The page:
First thing’s first: What exactly is a Y-Haplogroup, and why on earth does it matter?
The Human Y-chromosome DNA haplogroup is a haplogroup (<—which is a group of similar haplotypes [<—-which are a combination of alleles (or DNA sequences) at adjacent locations, or loci, on the chromosome and are transmitted together] )that is defined by differences in the non-recombining parts of the DNA from the Y chromosome (also dubbed Y-DNA).
That’s a fun definition, isn’t it? To me, this definition is not particularly helpful. For a start, what are non-recombining parts!? Here’s an easy way to think of it. Since every male (and only males!) have just one Y chromosome, he can only pass down that SINGLE chromosome, therefore, its not going to combine with anything else and change. So the Y-chomosome is passed down from father to son, nearly unchanged. Since this is true, the Y-chromosome can give us some info about our paternal ancestors, much like mitochondrial DNA can give us the maternal side. (Instead of Mitochondrial Eve, we now have Y-Chromosome Adam!)
(So ladies, if you’re curious about what your family’s Y-chromosome can tell you, sorry. You’ll have to beg your brothers, fathers, uncles, or grandfathers to help you out. )
Wait, what was a haplogroup again!?!?
A haplogroup, put sort of simply, is a group of similar combinations of alleles that at adjacent parts of the chromosome that get transferred together.
So! A Y-Haplogroup, then, is the alleles that get transferred together on the Y-chromosome only. This is important because it can give us a very specific part of our ancestral DNA, and can be traced.
NEXT UP: Nesting Clade Analysis.
Who or what is a nesting clade!? I’m sure we have all at least heard the world clade in our anthro classes, but just in case, a clade is a group consisting of an ancestor and all its descendants, a single “branch” on the “tree of life”. So what is a nesting clade, then? A clade located within a clade is said to be nested within that clade. To picture this better, let’s have a look at these nesting tables.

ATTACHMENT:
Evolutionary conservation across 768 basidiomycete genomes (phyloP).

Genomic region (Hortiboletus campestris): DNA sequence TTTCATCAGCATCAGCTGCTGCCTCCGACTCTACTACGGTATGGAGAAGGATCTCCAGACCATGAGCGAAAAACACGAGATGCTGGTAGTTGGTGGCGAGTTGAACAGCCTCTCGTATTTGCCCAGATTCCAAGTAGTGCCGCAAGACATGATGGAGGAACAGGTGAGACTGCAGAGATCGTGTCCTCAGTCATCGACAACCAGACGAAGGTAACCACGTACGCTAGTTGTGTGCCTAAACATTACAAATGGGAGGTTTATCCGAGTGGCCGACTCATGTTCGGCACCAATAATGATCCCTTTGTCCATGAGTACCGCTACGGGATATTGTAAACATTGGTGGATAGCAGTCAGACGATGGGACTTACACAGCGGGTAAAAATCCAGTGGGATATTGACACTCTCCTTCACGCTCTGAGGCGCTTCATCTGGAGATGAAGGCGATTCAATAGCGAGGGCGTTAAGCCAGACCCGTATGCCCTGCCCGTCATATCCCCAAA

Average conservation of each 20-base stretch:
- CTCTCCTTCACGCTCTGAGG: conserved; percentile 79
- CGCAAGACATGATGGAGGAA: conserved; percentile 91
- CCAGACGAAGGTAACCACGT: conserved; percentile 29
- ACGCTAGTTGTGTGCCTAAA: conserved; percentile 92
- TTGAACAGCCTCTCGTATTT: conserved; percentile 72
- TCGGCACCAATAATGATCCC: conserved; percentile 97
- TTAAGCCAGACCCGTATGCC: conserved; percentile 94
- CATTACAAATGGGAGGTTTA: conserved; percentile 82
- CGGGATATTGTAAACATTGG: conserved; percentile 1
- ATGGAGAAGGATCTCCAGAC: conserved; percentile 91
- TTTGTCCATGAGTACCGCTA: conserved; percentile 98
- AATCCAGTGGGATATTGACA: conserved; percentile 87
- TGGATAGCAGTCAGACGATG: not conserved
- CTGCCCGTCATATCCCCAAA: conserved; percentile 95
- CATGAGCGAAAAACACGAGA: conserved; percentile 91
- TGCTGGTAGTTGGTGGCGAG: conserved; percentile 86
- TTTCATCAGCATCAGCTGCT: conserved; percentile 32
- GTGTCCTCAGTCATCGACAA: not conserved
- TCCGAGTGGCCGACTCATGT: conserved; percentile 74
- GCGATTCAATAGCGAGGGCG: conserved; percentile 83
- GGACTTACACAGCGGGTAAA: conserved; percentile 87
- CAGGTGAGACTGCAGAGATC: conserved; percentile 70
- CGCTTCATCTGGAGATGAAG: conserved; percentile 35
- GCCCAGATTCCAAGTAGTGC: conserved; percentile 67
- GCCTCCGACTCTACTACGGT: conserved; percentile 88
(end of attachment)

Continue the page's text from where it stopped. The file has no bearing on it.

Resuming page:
Here is a handy map of the Y-Haplogroups in their clades.
Alright! So now that we’ve got the basics recapped, let’s go to the article: “Out of Africa Again and Again” by A.R. Templeton
In using DNA to trace major events in our genome, there is more power to detect older events and processes that influenced many populations/haplotypes rather than the more recent. Recent (relatively) events many not have had a chance to be marked by mutations in the genetic system, so they are harder (or impossible) to detect. Along these same lines, some major expansions that have occurred may not be detectable, either, if there were no mutations in the genes occurring at the same time to mark it. Haplotype trees contain information up to but not including the final coalescent event to a common ancestral molecule.
This means that events can be traced through haplogroups, depending on which groups were effected, and which groups were not, because they had not evolved yet. So the youngest clade (smallest nesting table) that marks an event or process is expected to be mostly concurrent with the time of the event itself.
Templeton argues that there were at least two major migrations of people out of Africa after the ORIGINAL spread of Homo erectus. Analysis from GEODIS (a software program that runs analysis on nested clades) indicated that the most recent out-of-Africa expansion wasn’t a replacement event. It bases this off of the fact that if it had been, three significant genetic signatures of older gene flow would have been wiped away; yet they persist! Evidence also suggests that the middle out of Africa expansion was also not a replacement.
These arguments are also supported by archaeological evidence concerning cultural expansions or of Africa. The Acheulean culture expansions overlap the time frame of the intermediate out of Africa expansion. This is fascinating because it suggests expansion of people and ideas that would interact with those already expanded (maybe not the best word choice…with those who had already left Africa!) Fossil evidence also agrees! After the initial expansion, there wasn’t much change in modern human’s brain size up to 700,000 years ago. By about 4-500,000 years ago our brains got substantially bigger. This increase overlaps with the time period for the older expansion.
Since there were three expansions out of Africa, and none fully replaced the other, it resulted in extensive interbreeding which strengthened the genetic ties among the human populations in the world, which we can see through the Y-haplogroups.
Question for you: Do you think there are any drawbacks to the Y-DNA approach? Is it more useful than mitochondrial DNA, or are they about the same?